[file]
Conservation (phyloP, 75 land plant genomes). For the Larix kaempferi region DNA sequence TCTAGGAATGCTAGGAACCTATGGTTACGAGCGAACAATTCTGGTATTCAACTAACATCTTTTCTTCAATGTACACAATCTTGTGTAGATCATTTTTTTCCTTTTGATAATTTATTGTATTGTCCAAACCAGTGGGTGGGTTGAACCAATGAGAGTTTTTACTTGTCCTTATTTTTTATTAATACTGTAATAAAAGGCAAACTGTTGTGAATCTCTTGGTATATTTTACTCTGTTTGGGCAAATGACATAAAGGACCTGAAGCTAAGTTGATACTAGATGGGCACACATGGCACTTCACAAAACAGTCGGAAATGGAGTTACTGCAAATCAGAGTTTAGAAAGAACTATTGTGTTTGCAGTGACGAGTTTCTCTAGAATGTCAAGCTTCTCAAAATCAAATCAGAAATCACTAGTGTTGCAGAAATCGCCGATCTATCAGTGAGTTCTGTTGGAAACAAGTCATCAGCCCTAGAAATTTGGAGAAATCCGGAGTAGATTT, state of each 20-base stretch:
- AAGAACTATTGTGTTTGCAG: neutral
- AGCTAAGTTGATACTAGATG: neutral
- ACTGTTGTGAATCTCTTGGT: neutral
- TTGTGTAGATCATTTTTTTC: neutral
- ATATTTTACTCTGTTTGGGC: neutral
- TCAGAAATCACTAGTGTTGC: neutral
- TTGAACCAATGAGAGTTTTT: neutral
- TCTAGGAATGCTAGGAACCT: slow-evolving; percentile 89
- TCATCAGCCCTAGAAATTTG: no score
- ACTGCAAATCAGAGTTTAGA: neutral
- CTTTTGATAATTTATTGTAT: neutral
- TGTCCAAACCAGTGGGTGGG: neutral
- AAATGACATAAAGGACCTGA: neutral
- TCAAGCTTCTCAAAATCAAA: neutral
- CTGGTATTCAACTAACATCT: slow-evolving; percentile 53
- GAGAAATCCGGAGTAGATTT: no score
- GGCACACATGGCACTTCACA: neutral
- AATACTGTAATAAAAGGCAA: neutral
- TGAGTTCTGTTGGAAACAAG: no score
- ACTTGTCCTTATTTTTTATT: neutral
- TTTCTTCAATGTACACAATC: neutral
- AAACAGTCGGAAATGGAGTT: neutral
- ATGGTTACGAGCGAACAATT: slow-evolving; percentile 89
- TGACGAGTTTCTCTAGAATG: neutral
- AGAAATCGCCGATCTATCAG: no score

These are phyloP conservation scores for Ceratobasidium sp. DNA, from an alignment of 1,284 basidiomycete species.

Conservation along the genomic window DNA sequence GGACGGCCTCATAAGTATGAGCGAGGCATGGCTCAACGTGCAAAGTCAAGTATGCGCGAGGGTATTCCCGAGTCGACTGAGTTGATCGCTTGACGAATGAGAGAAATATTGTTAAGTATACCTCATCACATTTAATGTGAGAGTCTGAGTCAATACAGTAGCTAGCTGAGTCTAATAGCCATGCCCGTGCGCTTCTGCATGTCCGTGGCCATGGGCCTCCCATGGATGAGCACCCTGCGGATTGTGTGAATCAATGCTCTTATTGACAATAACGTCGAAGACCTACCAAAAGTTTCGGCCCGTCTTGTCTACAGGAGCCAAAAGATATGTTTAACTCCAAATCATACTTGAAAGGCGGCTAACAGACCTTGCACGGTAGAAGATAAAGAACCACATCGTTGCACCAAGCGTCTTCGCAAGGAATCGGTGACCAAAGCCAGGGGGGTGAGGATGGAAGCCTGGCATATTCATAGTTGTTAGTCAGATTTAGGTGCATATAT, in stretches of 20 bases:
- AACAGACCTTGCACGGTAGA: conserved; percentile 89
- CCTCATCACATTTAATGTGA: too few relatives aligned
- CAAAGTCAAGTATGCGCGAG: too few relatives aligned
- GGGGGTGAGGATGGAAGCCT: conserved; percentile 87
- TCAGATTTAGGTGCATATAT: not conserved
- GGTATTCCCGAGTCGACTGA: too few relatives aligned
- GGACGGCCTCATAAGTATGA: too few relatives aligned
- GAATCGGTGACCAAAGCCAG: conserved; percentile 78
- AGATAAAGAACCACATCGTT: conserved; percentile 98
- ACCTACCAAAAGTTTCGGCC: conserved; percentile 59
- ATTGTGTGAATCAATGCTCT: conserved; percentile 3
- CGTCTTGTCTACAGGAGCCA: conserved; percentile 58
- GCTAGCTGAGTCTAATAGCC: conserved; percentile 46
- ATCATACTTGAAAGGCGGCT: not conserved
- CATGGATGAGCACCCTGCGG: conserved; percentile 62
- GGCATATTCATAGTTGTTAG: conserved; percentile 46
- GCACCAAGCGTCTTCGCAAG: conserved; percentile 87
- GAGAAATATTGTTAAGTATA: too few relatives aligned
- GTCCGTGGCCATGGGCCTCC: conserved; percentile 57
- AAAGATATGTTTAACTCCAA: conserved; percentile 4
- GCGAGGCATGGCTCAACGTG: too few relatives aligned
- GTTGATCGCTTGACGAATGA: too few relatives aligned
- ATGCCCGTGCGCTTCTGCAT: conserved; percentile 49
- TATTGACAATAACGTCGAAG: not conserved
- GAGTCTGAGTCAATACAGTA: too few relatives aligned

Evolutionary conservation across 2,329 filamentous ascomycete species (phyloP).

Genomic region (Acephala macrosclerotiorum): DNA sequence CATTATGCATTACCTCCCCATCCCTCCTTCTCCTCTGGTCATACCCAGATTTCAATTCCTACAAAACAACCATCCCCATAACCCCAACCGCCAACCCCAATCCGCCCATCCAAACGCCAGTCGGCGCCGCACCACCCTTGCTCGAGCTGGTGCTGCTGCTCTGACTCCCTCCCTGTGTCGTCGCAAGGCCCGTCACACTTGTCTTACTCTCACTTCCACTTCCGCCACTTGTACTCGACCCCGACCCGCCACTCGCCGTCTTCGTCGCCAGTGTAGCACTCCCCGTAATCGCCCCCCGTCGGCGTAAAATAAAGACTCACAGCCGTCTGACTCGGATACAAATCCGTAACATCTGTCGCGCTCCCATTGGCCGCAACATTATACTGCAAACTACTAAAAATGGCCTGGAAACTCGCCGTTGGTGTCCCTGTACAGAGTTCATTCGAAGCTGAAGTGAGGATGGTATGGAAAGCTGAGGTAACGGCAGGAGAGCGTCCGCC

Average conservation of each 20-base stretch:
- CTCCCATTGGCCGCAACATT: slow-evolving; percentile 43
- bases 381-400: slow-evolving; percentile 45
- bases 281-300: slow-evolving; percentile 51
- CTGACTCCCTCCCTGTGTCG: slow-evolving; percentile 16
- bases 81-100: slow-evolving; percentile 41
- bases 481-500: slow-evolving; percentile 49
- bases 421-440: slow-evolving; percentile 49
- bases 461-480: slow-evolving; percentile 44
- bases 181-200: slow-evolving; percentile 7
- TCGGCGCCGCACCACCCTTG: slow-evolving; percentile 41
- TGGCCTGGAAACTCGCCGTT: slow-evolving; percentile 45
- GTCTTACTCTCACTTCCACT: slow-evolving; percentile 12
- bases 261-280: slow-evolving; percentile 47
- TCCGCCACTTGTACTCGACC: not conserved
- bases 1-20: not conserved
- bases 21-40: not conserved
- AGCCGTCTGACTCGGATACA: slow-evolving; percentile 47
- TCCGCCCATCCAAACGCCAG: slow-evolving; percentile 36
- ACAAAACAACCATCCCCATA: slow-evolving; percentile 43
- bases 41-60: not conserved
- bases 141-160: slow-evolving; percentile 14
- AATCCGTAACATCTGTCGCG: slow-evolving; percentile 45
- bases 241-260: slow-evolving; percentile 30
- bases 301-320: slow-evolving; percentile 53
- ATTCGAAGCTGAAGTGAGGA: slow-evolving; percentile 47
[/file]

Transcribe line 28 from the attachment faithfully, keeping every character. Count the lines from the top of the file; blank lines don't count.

Conservation along the genomic window DNA sequence GGACGGCCTCATAAGTATGAGCGAGGCATGGCTCAACGTGCAAAGTCAAGTATGCGCGAGGGTATTCCCGAGTCGACTGAGTTGATCGCTTGACGAATGAGAGAAATATTGTTAAGTATACCTCATCACATTTAATGTGAGAGTCTGAGTCAATACAGTAGCTAGCTGAGTCTAATAGCCATGCCCGTGCGCTTCTGCATGTCCGTGGCCATGGGCCTCCCATGGATGAGCACCCTGCGGATTGTGTGAATCAATGCTCTTATTGACAATAACGTCGAAGACCTACCAAAAGTTTCGGCCCGTCTTGTCTACAGGAGCCAAAAGATATGTTTAACTCCAAATCATACTTGAAAGGCGGCTAACAGACCTTGCACGGTAGAAGATAAAGAACCACATCGTTGCACCAAGCGTCTTCGCAAGGAATCGGTGACCAAAGCCAGGGGGGTGAGGATGGAAGCCTGGCATATTCATAGTTGTTAGTCAGATTTAGGTGCATATAT, in stretches of 20 bases: